• ‘There is a moral crime of the highest order being committed, and somebody is morally responsible.’
      • ‘While the motives of the founders of these organisations vary, the theme of socialising youth and encouraging responsible behaviour is a common one.’
      • ‘Western culture is based on an idea of an integrated, coherent, solid-state self and on the related idea that we are all equally morally responsible.’
      • ‘Also, abstinence is placed much lower than responsible behaviour on the totem pole of values.’
      • ‘If one accepts the view, one will have to grant that it is impossible to know whether any human being is ever morally responsible.’
      • ‘It can ensure transparency and accountability within parameters of responsible journalism.’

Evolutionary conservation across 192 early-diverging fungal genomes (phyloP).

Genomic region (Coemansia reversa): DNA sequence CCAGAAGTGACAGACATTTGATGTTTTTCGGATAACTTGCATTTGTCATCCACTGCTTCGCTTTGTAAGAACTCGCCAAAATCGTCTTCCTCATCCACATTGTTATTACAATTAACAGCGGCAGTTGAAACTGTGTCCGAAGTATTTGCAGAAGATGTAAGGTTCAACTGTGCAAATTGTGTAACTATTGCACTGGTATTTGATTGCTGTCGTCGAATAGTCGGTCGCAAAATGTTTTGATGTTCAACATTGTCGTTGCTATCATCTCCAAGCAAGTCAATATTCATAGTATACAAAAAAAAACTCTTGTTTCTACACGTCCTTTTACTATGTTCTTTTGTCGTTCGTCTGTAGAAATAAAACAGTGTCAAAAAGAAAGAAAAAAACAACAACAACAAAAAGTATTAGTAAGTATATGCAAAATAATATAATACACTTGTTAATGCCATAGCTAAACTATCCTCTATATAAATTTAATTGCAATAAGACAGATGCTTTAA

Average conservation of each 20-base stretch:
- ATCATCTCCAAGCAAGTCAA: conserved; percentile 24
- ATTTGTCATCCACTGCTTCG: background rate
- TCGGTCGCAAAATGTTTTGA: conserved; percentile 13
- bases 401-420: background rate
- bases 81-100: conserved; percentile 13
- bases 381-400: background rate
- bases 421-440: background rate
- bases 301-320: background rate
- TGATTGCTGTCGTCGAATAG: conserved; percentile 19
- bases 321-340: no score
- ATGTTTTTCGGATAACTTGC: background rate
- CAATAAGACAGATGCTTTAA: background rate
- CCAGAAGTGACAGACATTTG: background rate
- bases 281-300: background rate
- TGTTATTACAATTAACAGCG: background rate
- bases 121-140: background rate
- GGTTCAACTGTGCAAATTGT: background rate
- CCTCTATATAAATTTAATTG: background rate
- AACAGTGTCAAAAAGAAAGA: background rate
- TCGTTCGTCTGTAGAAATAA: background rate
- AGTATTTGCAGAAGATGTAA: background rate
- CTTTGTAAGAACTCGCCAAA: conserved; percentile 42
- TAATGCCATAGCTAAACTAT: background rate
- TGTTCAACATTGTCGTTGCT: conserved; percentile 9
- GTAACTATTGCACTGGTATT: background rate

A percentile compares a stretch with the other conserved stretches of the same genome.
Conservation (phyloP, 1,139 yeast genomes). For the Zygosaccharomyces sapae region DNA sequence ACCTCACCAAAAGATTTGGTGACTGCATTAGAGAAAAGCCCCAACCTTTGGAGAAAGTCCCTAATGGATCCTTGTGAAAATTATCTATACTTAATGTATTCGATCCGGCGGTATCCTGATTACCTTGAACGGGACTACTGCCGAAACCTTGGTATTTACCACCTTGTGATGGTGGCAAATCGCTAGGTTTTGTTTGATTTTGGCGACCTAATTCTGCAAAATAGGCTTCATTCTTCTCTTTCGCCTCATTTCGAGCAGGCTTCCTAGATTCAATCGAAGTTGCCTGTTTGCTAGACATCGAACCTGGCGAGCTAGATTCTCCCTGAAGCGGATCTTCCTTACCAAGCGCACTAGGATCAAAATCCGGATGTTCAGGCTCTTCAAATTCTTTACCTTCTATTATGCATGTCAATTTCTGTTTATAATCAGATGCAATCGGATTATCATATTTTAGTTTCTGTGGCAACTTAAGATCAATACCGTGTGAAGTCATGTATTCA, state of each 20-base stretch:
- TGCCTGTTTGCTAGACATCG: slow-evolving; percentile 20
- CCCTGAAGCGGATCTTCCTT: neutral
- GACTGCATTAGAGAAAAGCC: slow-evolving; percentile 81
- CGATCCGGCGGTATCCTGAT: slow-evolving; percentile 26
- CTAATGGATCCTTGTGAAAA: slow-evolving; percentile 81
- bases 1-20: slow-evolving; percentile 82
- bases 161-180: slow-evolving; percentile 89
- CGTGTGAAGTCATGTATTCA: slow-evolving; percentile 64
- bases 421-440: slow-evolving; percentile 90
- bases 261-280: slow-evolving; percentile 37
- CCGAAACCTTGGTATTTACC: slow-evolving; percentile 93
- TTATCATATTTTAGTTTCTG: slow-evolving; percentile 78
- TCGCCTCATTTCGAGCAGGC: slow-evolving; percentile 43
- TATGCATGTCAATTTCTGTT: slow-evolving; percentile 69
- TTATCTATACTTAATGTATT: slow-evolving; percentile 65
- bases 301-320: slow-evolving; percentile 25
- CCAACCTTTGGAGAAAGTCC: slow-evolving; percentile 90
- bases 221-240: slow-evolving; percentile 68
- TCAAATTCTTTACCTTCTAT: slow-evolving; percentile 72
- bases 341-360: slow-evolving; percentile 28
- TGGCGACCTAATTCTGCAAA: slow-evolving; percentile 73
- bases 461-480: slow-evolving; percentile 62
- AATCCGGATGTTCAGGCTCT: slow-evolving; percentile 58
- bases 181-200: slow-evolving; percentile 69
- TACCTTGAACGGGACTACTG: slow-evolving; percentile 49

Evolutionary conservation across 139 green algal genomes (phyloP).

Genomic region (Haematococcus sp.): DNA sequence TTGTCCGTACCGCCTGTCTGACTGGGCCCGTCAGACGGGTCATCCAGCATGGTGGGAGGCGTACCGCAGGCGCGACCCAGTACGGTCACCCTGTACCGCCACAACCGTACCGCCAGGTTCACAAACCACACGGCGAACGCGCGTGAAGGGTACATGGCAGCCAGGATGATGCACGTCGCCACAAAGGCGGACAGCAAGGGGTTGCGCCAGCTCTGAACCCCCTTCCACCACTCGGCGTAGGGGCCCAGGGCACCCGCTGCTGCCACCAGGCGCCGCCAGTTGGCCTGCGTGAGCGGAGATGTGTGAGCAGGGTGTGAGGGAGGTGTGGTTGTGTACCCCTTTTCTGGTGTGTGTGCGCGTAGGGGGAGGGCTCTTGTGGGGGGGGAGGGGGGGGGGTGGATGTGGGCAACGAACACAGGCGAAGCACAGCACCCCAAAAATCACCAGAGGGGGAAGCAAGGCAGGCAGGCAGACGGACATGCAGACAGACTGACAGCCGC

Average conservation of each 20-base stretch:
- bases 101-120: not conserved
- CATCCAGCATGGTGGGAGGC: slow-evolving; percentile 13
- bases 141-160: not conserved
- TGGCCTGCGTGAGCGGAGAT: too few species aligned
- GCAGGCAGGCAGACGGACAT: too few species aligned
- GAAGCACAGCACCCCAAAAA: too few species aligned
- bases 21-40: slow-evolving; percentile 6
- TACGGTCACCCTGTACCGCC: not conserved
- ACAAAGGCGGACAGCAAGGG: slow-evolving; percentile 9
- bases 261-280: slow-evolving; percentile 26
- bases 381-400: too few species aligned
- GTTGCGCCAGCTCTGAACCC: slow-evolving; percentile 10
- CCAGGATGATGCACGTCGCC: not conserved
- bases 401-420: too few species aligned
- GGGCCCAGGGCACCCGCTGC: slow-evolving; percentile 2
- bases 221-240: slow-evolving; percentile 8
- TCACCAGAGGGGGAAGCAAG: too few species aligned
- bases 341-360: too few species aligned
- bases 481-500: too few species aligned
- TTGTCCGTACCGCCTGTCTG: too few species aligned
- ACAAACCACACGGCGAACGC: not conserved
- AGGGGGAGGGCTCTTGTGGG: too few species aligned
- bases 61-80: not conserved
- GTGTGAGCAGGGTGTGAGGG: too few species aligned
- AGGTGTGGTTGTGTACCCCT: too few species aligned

• ‘Beneath all this is essentially the point of responsible behaviour.’
      • ‘The law holds that such blame and censure are only appropriate if the offender was morally responsible for his behaviour.’
      • ‘Inalienable rights are not a reward for responsible behaviour.’
      • ‘Political correction and human rights have superseded responsible behaviour and respect for others and their property.’
  • 3(of a job or position) involving important duties, independent decision-making, or control over others.

    ‘she had risen rapidly to a high and responsible position in the civil service’
    • ‘But the King would not appoint him to responsible positions and the Academie Francaise would not accept him as a member.’
    • ‘He has a very responsible job and I am sure his salary is quite enviable.’
    • ‘It is unbelievable that anyone would have the nerve to even suggest this - especially someone who has a responsible position in Government.’
    • ‘Surely, that can only be cheap publicity, and it would be dangerous to entrust such people with responsible positions.’
    • ‘How many other regular jobs require people to work for this many hours in such a highly responsible position?’
    • ‘He is no different to anyone else coming into a responsible position in a big organisation.’
    • ‘How could a guy like this have held a responsible position at the CIA?’